Go Green, Jesus is Doing it! – pt. 3

I love Anne Bradstreet, which is bizarre because I loathe most authors like her. Initially I read Bradstreet the way most people do: begrudgingly with sleepy eyes, but last semester my eyes were opened, and I fell in love. She candidly explores many of the same spiritual crevices and canyons I wrestle within, and does so in a beautiful way.
There is something to be said about historical theological writings; they are the mortar boards for theologians today, and profound resources for any doctrinal debate. So, when I read Francis Schaeffer, Rob Bell, Charles Colson, and Udo Middleman’s thoughts on environmentalism, I wondered if their philosophies were in tune with writings of our spiritual mothers and fathers.
I was surprised at what I found: a rich heritage of writing. Countless works, by great theologians and poets dissected various themes about nature. Their work, unlike Schaeffer’s, was not in response to gross abuse of the environment by mankind, rather to the gospel and creation. Such an impressive historical discourse speaks great truth to the Christian solution to pollution.
Jonathan Edwards (1703-1758) wrote little specifically about ecology (the word wasn’t coined until 1866) but he often used nature metaphors in his sermons and writing. The most striking example is from his autobiography. He describes his spiritual life like a hilly plain, running to and away from God for several years. Every spiritual high is deeply connected to an experience in nature; his greatest spiritual elation is always found in the silent places of the forest.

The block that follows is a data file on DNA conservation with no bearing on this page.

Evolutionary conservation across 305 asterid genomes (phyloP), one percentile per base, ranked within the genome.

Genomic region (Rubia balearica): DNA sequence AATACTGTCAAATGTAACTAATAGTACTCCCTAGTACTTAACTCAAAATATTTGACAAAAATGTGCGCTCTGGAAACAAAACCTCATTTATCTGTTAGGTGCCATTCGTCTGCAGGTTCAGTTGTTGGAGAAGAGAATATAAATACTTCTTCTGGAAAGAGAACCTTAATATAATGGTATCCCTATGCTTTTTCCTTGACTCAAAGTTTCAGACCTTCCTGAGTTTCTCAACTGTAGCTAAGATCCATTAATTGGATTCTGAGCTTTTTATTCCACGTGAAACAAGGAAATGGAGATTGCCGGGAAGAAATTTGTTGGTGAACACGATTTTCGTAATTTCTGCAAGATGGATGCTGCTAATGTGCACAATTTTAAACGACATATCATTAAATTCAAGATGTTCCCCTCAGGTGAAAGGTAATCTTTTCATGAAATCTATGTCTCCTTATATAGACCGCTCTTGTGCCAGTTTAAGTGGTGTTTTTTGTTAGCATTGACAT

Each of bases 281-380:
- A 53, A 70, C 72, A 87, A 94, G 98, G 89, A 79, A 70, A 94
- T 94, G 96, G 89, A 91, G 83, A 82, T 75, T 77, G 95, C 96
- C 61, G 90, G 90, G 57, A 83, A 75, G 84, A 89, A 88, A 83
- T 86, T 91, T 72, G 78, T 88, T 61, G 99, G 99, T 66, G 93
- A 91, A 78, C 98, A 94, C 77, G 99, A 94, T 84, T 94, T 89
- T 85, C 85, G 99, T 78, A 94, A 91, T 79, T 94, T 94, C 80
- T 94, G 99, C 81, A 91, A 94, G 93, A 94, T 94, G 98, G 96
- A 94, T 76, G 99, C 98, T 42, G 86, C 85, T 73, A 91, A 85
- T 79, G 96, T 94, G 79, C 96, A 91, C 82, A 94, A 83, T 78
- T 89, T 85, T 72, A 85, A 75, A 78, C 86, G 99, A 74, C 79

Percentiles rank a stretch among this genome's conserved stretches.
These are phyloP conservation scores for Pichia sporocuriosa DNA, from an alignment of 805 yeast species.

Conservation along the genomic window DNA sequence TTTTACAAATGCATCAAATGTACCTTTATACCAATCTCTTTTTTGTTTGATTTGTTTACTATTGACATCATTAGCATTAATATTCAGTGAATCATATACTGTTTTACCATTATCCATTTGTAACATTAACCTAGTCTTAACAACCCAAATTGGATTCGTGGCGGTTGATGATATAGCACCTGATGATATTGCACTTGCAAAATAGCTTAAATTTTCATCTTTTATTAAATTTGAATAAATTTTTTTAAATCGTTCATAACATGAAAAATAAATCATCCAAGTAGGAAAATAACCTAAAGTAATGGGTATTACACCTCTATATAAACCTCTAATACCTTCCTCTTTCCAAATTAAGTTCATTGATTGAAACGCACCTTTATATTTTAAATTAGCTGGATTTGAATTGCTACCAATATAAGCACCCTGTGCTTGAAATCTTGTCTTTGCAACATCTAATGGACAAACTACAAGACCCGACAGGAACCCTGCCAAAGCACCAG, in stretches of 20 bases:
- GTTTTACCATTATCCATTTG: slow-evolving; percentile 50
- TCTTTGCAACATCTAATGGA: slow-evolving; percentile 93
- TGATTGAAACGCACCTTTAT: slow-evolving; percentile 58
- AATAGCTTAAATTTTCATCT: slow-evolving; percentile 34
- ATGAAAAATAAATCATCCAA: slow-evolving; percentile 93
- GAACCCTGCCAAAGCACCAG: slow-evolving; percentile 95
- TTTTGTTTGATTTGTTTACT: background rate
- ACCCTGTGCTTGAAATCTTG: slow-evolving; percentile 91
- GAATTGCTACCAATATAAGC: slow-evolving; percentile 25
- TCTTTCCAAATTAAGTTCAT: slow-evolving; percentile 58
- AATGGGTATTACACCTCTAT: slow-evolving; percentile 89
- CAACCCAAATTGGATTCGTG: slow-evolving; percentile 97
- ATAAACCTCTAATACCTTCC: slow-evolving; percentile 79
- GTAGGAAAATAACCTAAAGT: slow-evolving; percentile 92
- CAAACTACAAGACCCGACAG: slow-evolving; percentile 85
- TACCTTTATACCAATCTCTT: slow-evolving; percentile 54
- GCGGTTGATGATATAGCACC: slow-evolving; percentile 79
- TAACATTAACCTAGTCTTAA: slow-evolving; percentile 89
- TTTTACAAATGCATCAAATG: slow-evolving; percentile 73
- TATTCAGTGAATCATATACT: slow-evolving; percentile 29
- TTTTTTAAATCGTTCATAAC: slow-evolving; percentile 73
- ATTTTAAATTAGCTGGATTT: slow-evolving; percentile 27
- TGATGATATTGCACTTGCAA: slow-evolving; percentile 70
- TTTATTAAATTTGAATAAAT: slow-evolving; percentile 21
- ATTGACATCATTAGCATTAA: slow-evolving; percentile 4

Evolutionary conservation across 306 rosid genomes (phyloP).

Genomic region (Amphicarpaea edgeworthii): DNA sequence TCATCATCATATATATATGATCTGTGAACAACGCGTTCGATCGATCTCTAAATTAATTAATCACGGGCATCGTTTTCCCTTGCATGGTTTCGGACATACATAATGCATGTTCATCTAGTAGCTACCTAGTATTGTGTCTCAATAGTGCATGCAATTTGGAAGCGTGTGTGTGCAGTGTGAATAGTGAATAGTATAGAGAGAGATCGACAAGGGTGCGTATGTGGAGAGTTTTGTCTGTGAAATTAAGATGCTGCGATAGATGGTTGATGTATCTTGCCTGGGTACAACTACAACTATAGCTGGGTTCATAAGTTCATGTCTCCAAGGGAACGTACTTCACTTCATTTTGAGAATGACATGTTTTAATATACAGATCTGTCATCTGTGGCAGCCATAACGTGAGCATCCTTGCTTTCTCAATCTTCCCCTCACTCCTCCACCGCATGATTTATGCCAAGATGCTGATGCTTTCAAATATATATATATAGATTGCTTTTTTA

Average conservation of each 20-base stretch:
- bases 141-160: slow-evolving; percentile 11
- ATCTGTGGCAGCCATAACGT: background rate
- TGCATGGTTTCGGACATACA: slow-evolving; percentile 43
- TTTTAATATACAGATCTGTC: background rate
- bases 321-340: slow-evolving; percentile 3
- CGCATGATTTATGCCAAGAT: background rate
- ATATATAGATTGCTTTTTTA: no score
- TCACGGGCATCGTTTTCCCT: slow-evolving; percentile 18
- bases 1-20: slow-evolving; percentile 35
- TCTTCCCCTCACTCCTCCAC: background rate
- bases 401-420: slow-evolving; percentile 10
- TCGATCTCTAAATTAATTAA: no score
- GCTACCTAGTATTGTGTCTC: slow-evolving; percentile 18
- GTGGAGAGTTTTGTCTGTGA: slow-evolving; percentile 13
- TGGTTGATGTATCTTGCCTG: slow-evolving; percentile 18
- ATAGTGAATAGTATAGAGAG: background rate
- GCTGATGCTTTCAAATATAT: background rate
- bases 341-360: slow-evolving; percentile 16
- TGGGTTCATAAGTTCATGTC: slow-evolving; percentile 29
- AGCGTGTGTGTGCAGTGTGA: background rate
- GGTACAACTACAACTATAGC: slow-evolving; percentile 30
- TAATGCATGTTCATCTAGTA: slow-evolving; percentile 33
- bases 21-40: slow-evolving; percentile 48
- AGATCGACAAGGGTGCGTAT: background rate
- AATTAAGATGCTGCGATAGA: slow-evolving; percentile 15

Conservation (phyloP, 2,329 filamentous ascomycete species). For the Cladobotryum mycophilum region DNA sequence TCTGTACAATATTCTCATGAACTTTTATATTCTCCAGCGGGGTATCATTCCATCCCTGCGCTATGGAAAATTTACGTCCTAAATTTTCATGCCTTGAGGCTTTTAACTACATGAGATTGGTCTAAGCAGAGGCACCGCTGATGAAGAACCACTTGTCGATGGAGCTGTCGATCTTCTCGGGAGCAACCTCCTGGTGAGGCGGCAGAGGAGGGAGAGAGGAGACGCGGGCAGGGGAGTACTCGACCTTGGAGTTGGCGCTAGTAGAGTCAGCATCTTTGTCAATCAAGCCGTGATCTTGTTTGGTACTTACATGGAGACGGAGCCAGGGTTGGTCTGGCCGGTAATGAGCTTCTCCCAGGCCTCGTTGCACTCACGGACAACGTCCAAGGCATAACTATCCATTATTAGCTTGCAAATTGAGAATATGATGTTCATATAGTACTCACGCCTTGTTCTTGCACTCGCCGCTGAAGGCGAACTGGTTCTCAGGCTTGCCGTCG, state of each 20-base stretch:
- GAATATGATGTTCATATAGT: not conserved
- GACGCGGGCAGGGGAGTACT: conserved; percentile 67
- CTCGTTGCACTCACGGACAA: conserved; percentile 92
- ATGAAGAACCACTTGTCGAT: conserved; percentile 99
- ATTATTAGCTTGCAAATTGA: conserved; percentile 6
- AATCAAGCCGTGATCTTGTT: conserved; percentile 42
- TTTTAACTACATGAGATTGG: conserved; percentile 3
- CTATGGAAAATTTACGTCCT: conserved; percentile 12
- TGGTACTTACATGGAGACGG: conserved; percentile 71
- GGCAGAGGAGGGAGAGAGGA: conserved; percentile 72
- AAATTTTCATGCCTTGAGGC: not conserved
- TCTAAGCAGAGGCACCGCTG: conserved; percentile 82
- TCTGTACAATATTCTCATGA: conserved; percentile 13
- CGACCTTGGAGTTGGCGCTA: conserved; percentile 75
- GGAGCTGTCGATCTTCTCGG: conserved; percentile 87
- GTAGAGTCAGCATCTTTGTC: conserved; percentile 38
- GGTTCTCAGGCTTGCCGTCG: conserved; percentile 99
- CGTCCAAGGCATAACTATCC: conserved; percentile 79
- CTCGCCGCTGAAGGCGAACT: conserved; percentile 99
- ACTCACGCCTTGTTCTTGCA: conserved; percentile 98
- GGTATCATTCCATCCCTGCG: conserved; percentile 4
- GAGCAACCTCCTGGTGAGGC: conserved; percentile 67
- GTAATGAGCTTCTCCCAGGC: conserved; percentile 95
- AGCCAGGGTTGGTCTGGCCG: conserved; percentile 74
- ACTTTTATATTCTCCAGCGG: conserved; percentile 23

This example, from Edwards’ childhood, describes a secret nature sanctuary, “I, with some of my schoolmates joined together, and built a booth in a swamp, in a very secret and retired place, for a place of prayer. And besides, I had particular secret places of my own in the woods, where I used to retire by myself; and used to be from time to time much affected.”

Another example, soon after Edwards’ college graduation, describes a revelation of God’s majesty unveiled to him in nature, “And when the discourse was ended, I walked abroad alone, in a solitary place in my fathers pasture, for contemplation. And as I was walking there, and looked up on the sky and clouds; there came into my mind, a sweet sense of glorious majesty and grace of God, that I know not how to express.” He goes on to describe the scene quite vividly. Edwards writes that the place gives him tastes of God.
Edwards deeply respected nature, not because he saw it as God, but because he loved God so much. Creation instilled within him a deeper love of God. Edwards rhetoric implies that nature, because it is God’s creation, ought be a great source of spiritual revelation for Christians.
Before Edwards preached his first sermon, Anne Bradstreet (1612-1672) was writing poetry. Her poem Contemplations, a personal favorite, is a thirty-three-verse exposition on the intricate beauty and wonder of God’s creation. Like Edwards, her writing heralds sincere reverence for nature. After reading the entire piece, I was struck by how small Bradstreet becomes in her own image of Earth. She understood what it meant to view animals as fellow creatures (more on this later) before Schaeffer ever said so, “Hail Creature, full of sweetness, beauty, and delight!” She contemplates on the wisdom of Oak trees, and the strength of the sun. Truly, Bradstreet is in awe of nature.